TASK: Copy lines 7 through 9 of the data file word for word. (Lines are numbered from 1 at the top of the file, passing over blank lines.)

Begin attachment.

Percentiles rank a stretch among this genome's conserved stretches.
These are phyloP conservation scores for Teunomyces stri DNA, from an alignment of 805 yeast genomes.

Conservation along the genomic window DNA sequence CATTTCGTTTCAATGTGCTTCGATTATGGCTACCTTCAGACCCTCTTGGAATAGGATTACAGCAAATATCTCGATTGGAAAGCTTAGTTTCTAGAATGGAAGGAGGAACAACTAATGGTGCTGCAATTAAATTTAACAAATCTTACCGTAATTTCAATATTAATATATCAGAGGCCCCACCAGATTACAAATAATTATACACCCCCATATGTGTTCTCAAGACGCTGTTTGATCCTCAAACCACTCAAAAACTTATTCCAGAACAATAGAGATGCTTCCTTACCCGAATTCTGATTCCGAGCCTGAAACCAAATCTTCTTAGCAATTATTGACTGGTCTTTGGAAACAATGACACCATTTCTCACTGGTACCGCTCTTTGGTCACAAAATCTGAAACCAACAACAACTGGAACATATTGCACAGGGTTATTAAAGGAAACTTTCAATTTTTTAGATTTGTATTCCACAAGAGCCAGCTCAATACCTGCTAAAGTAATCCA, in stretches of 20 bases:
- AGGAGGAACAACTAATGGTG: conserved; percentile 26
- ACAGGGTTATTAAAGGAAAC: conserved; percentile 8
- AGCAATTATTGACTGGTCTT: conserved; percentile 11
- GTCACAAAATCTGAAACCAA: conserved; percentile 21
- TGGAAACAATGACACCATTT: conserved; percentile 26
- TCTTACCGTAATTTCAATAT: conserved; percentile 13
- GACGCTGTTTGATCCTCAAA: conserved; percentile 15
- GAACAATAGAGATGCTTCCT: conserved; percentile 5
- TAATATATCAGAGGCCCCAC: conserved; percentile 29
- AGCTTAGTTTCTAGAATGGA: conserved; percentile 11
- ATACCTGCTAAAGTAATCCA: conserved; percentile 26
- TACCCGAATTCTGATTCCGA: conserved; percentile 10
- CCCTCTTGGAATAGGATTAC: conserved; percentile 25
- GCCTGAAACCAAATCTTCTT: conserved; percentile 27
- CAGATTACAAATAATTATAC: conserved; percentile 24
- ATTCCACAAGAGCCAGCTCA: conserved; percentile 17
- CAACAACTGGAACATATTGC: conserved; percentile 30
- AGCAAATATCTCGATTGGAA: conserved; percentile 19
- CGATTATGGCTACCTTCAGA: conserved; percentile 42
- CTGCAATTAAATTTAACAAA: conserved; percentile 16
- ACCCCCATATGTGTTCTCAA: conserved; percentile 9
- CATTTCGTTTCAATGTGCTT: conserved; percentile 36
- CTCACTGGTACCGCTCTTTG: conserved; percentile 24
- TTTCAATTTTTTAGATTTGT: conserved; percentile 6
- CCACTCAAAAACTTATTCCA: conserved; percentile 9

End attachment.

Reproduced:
- GTCACAAAATCTGAAACCAA: conserved; percentile 21
- TGGAAACAATGACACCATTT: conserved; percentile 26
- TCTTACCGTAATTTCAATAT: conserved; percentile 13